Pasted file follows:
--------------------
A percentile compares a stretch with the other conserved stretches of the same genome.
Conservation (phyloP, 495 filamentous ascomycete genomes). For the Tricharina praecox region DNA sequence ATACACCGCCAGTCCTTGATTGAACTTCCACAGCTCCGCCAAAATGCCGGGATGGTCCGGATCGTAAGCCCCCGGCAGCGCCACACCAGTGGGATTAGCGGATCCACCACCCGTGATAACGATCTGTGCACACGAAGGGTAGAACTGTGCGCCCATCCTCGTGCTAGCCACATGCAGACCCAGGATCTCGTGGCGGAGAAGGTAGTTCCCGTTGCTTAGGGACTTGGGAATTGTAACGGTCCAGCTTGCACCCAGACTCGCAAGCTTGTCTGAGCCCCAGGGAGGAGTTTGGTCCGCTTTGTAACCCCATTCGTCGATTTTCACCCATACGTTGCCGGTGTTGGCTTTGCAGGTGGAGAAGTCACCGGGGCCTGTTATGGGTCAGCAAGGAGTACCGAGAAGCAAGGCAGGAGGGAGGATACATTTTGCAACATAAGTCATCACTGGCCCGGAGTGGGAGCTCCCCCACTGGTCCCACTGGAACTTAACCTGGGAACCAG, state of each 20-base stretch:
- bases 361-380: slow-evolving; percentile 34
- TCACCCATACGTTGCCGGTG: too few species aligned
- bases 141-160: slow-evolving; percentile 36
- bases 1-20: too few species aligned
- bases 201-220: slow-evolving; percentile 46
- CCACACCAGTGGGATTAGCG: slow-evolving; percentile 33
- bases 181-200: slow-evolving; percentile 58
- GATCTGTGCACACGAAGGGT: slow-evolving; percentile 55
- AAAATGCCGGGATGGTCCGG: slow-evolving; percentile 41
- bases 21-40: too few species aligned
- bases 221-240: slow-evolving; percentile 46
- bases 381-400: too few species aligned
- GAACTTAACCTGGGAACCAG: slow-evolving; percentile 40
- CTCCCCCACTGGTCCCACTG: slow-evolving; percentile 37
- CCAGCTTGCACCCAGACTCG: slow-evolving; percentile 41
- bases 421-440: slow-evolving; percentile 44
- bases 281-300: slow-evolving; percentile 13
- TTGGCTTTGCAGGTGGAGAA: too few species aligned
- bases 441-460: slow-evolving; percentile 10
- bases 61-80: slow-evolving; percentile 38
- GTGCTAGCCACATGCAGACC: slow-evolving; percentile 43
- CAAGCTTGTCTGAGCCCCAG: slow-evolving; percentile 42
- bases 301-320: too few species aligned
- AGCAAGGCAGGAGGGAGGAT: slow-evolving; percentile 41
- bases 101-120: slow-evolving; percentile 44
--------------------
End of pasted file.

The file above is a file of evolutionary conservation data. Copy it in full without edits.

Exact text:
A percentile compares a stretch with the other conserved stretches of the same genome.
Conservation (phyloP, 495 filamentous ascomycete genomes). For the Tricharina praecox region DNA sequence ATACACCGCCAGTCCTTGATTGAACTTCCACAGCTCCGCCAAAATGCCGGGATGGTCCGGATCGTAAGCCCCCGGCAGCGCCACACCAGTGGGATTAGCGGATCCACCACCCGTGATAACGATCTGTGCACACGAAGGGTAGAACTGTGCGCCCATCCTCGTGCTAGCCACATGCAGACCCAGGATCTCGTGGCGGAGAAGGTAGTTCCCGTTGCTTAGGGACTTGGGAATTGTAACGGTCCAGCTTGCACCCAGACTCGCAAGCTTGTCTGAGCCCCAGGGAGGAGTTTGGTCCGCTTTGTAACCCCATTCGTCGATTTTCACCCATACGTTGCCGGTGTTGGCTTTGCAGGTGGAGAAGTCACCGGGGCCTGTTATGGGTCAGCAAGGAGTACCGAGAAGCAAGGCAGGAGGGAGGATACATTTTGCAACATAAGTCATCACTGGCCCGGAGTGGGAGCTCCCCCACTGGTCCCACTGGAACTTAACCTGGGAACCAG, state of each 20-base stretch:
- bases 361-380: slow-evolving; percentile 34
- TCACCCATACGTTGCCGGTG: too few species aligned
- bases 141-160: slow-evolving; percentile 36
- bases 1-20: too few species aligned
- bases 201-220: slow-evolving; percentile 46
- CCACACCAGTGGGATTAGCG: slow-evolving; percentile 33
- bases 181-200: slow-evolving; percentile 58
- GATCTGTGCACACGAAGGGT: slow-evolving; percentile 55
- AAAATGCCGGGATGGTCCGG: slow-evolving; percentile 41
- bases 21-40: too few species aligned
- bases 221-240: slow-evolving; percentile 46
- bases 381-400: too few species aligned
- GAACTTAACCTGGGAACCAG: slow-evolving; percentile 40
- CTCCCCCACTGGTCCCACTG: slow-evolving; percentile 37
- CCAGCTTGCACCCAGACTCG: slow-evolving; percentile 41
- bases 421-440: slow-evolving; percentile 44
- bases 281-300: slow-evolving; percentile 13
- TTGGCTTTGCAGGTGGAGAA: too few species aligned
- bases 441-460: slow-evolving; percentile 10
- bases 61-80: slow-evolving; percentile 38
- GTGCTAGCCACATGCAGACC: slow-evolving; percentile 43
- CAAGCTTGTCTGAGCCCCAG: slow-evolving; percentile 42
- bases 301-320: too few species aligned
- AGCAAGGCAGGAGGGAGGAT: slow-evolving; percentile 41
- bases 101-120: slow-evolving; percentile 44